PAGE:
Making Aviation Safer.

Many pilots who have participated in past ASRS structured callbacks have found this experience rewarding. In addition to supplying important research information that might not be included in a written ASRS report, the interview process is a unique way for pilots to help improve the system.
If you're a pilot who has experienced an uncommanded turbojet upset, ASRS is waiting to hear your story. Reporting forms are available on request from NASA's Aviation Safety Reporting System, P.O. Box 189, Moffett Field, CA, 94035 -0189.

The Adventures of Fido Dog with Old-Style Aviator Helmet and Goggles

(OR "Next Time I'm Going to Walk")

In an upset of an entirely different kind, this Captain and his crew were looking forward to a stellar flight in their beautiful new A-300. Alas, it was not to be...

First, the APU Air was placarded "INOP." Then, the Main Cabin door would not lock. During the ensuing delay, a passenger expressed concern about her dog enduring the heat in the cargo hold.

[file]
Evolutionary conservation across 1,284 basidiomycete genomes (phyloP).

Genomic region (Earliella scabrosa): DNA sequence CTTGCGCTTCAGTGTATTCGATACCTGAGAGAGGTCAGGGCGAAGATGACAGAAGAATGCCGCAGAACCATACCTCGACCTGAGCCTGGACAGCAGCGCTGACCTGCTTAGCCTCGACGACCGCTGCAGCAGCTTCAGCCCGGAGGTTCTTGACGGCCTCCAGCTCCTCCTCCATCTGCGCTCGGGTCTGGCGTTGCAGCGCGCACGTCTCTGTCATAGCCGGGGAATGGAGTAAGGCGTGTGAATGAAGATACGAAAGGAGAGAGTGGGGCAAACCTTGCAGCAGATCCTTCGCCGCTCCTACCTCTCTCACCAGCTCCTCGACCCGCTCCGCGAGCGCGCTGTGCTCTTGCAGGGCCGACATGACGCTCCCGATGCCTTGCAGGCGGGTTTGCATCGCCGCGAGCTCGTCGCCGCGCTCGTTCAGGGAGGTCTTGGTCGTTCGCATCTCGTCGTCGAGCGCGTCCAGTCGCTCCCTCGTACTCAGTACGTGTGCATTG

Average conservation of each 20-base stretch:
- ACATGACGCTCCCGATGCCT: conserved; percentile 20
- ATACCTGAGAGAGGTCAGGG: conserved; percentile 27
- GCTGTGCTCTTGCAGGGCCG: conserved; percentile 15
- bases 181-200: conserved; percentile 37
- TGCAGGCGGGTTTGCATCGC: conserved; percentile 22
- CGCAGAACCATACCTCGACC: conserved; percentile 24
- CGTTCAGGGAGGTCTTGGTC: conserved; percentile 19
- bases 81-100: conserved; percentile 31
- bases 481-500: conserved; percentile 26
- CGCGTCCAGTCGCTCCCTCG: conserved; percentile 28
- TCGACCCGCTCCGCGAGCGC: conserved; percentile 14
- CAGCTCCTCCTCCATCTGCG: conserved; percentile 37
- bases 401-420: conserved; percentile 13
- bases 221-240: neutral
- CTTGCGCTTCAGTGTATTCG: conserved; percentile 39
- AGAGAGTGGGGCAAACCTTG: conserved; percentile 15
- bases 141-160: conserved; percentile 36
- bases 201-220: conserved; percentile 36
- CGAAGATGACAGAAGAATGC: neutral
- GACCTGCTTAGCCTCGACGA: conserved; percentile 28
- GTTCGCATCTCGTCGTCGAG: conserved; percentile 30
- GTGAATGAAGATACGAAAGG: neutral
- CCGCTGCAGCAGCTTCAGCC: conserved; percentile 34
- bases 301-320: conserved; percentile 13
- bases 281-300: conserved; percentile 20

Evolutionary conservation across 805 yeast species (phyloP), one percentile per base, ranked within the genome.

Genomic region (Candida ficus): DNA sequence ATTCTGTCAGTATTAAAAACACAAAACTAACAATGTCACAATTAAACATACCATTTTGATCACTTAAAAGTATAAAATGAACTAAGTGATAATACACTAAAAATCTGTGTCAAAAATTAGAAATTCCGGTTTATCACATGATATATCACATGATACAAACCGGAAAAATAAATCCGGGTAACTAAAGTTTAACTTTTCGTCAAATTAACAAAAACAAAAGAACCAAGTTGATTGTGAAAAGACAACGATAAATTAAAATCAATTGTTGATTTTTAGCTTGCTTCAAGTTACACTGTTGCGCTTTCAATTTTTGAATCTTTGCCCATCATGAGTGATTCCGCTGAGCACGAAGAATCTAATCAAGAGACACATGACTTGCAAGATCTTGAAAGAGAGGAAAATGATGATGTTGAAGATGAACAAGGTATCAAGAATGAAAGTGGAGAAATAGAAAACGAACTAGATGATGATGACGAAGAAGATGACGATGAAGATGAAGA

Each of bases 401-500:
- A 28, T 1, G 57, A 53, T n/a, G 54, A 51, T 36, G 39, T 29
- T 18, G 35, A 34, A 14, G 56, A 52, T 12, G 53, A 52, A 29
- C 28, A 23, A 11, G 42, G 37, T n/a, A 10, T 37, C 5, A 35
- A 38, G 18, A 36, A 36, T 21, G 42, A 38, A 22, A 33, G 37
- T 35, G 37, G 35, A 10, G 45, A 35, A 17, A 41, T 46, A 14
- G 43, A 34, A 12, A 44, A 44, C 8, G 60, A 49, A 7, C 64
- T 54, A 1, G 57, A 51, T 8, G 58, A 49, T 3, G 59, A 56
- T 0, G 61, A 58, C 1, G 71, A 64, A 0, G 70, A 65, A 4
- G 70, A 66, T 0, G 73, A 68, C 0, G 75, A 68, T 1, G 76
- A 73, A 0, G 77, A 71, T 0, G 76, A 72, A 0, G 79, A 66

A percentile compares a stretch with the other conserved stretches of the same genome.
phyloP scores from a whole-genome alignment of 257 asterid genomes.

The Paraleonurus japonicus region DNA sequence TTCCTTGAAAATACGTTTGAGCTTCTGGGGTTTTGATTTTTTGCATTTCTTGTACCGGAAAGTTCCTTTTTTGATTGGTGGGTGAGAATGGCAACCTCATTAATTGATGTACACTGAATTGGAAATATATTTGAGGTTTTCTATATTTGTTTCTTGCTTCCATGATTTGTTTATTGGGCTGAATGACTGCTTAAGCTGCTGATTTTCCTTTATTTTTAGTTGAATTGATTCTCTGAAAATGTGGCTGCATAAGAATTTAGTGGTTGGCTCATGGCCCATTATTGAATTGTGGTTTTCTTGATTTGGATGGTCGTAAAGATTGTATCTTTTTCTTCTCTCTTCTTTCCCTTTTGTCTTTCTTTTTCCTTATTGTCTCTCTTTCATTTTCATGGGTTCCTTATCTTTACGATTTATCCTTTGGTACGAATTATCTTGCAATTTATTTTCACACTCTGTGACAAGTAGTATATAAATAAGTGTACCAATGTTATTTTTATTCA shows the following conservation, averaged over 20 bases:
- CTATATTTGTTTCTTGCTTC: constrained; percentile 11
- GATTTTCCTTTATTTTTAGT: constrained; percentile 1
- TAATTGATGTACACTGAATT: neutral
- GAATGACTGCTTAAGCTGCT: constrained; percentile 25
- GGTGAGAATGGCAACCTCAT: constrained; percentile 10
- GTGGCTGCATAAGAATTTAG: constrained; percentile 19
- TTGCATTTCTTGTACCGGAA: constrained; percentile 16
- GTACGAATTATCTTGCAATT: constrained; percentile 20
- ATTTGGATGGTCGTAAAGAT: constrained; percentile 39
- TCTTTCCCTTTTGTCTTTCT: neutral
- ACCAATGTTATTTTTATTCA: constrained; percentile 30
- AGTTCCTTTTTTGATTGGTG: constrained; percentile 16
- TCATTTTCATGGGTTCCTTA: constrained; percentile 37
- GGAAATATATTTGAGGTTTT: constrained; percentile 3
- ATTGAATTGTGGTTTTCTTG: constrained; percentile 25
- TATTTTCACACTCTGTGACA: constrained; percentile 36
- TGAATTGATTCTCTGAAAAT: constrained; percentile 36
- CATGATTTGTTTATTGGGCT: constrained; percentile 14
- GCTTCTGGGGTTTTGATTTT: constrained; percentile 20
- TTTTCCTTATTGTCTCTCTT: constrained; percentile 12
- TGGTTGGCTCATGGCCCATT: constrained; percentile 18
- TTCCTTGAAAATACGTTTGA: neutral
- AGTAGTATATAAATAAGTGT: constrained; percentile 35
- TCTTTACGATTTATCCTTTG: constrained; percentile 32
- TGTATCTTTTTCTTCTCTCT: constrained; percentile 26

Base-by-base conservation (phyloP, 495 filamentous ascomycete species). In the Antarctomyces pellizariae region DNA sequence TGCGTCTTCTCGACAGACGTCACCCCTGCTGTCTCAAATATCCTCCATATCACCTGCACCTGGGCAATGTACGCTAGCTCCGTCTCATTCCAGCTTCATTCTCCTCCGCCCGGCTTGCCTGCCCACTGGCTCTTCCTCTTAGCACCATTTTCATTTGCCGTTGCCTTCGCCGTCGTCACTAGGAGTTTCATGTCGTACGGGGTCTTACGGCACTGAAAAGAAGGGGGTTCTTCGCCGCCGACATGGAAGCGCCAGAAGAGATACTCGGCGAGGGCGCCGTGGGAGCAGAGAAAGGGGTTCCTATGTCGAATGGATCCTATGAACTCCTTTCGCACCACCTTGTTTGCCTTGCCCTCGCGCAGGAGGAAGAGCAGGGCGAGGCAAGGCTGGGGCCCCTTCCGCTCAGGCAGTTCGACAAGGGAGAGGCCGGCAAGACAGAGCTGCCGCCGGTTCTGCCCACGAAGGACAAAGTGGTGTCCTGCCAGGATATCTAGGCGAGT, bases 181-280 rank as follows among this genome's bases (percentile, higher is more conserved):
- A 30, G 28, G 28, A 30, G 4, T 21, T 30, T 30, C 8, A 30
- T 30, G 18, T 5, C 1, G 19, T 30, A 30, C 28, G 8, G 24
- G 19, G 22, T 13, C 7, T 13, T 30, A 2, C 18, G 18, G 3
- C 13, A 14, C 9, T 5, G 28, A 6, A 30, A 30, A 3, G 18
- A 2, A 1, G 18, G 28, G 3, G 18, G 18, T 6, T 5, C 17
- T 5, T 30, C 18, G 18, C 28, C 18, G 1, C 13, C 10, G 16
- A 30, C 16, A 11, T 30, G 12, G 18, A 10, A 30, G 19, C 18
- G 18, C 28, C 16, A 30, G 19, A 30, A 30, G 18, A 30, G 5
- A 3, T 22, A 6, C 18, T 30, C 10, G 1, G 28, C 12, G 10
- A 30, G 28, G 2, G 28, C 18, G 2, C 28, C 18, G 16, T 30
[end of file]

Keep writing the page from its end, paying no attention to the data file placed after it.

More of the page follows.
• Held a brief discussion with the crew regarding "Dead Dog on Hot Day" APU/Ground Air = Dead Fido. Message hopefully understood.

    The first leg of the flight was uneventful, the report continues. On the second leg, approaching the scheduled refueling stop at ABC, Company Ops told the crew not to land there because President and Mrs. Clinton were in town and utilizing all ground power units for the remainder of the day.

    We notified Dispatch of our predicament. We were told to "Standby." ATC issued our descent clearance into ABC. We told them to "Standby." During the process of "Standing By," we attempted using ARINC. You guessed it..."Standby!" We suggested a divert to XYZ...and the response was..."Standby."